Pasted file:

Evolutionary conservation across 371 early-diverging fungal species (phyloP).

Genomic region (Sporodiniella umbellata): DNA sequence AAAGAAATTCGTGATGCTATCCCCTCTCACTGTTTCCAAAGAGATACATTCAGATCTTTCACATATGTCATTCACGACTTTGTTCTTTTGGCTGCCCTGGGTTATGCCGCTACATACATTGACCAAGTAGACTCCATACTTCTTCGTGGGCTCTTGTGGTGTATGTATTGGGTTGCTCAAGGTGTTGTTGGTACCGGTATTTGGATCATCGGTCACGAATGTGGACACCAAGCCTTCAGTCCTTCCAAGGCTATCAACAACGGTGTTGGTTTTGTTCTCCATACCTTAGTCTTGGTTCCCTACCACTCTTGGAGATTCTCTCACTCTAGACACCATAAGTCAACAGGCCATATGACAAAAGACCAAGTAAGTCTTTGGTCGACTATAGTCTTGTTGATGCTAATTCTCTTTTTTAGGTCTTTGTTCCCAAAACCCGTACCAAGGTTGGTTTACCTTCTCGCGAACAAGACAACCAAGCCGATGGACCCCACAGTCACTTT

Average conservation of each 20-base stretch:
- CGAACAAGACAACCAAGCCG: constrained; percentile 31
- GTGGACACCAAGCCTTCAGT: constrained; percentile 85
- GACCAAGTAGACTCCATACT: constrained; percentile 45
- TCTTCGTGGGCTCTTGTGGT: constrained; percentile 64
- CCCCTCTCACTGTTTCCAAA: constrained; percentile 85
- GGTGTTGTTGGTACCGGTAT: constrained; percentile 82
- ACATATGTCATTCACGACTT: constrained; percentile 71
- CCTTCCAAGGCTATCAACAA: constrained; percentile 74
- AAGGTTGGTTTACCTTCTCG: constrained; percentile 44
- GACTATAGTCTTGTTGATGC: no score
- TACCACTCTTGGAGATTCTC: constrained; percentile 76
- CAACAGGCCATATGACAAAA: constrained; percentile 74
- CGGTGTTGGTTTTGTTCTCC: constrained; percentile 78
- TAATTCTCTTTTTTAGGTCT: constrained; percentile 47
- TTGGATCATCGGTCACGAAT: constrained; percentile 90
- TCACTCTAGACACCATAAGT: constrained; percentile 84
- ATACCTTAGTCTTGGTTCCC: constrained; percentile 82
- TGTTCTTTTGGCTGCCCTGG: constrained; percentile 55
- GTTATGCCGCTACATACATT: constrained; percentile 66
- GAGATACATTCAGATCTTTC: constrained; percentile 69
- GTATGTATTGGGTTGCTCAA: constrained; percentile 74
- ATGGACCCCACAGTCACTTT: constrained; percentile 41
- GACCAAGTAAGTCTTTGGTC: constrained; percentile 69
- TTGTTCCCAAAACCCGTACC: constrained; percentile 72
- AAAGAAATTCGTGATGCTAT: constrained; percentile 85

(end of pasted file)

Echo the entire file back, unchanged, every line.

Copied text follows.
Evolutionary conservation across 371 early-diverging fungal species (phyloP).

Genomic region (Sporodiniella umbellata): DNA sequence AAAGAAATTCGTGATGCTATCCCCTCTCACTGTTTCCAAAGAGATACATTCAGATCTTTCACATATGTCATTCACGACTTTGTTCTTTTGGCTGCCCTGGGTTATGCCGCTACATACATTGACCAAGTAGACTCCATACTTCTTCGTGGGCTCTTGTGGTGTATGTATTGGGTTGCTCAAGGTGTTGTTGGTACCGGTATTTGGATCATCGGTCACGAATGTGGACACCAAGCCTTCAGTCCTTCCAAGGCTATCAACAACGGTGTTGGTTTTGTTCTCCATACCTTAGTCTTGGTTCCCTACCACTCTTGGAGATTCTCTCACTCTAGACACCATAAGTCAACAGGCCATATGACAAAAGACCAAGTAAGTCTTTGGTCGACTATAGTCTTGTTGATGCTAATTCTCTTTTTTAGGTCTTTGTTCCCAAAACCCGTACCAAGGTTGGTTTACCTTCTCGCGAACAAGACAACCAAGCCGATGGACCCCACAGTCACTTT

Average conservation of each 20-base stretch:
- CGAACAAGACAACCAAGCCG: constrained; percentile 31
- GTGGACACCAAGCCTTCAGT: constrained; percentile 85
- GACCAAGTAGACTCCATACT: constrained; percentile 45
- TCTTCGTGGGCTCTTGTGGT: constrained; percentile 64
- CCCCTCTCACTGTTTCCAAA: constrained; percentile 85
- GGTGTTGTTGGTACCGGTAT: constrained; percentile 82
- ACATATGTCATTCACGACTT: constrained; percentile 71
- CCTTCCAAGGCTATCAACAA: constrained; percentile 74
- AAGGTTGGTTTACCTTCTCG: constrained; percentile 44
- GACTATAGTCTTGTTGATGC: no score
- TACCACTCTTGGAGATTCTC: constrained; percentile 76
- CAACAGGCCATATGACAAAA: constrained; percentile 74
- CGGTGTTGGTTTTGTTCTCC: constrained; percentile 78
- TAATTCTCTTTTTTAGGTCT: constrained; percentile 47
- TTGGATCATCGGTCACGAAT: constrained; percentile 90
- TCACTCTAGACACCATAAGT: constrained; percentile 84
- ATACCTTAGTCTTGGTTCCC: constrained; percentile 82
- TGTTCTTTTGGCTGCCCTGG: constrained; percentile 55
- GTTATGCCGCTACATACATT: constrained; percentile 66
- GAGATACATTCAGATCTTTC: constrained; percentile 69
- GTATGTATTGGGTTGCTCAA: constrained; percentile 74
- ATGGACCCCACAGTCACTTT: constrained; percentile 41
- GACCAAGTAAGTCTTTGGTC: constrained; percentile 69
- TTGTTCCCAAAACCCGTACC: constrained; percentile 72
- AAAGAAATTCGTGATGCTAT: constrained; percentile 85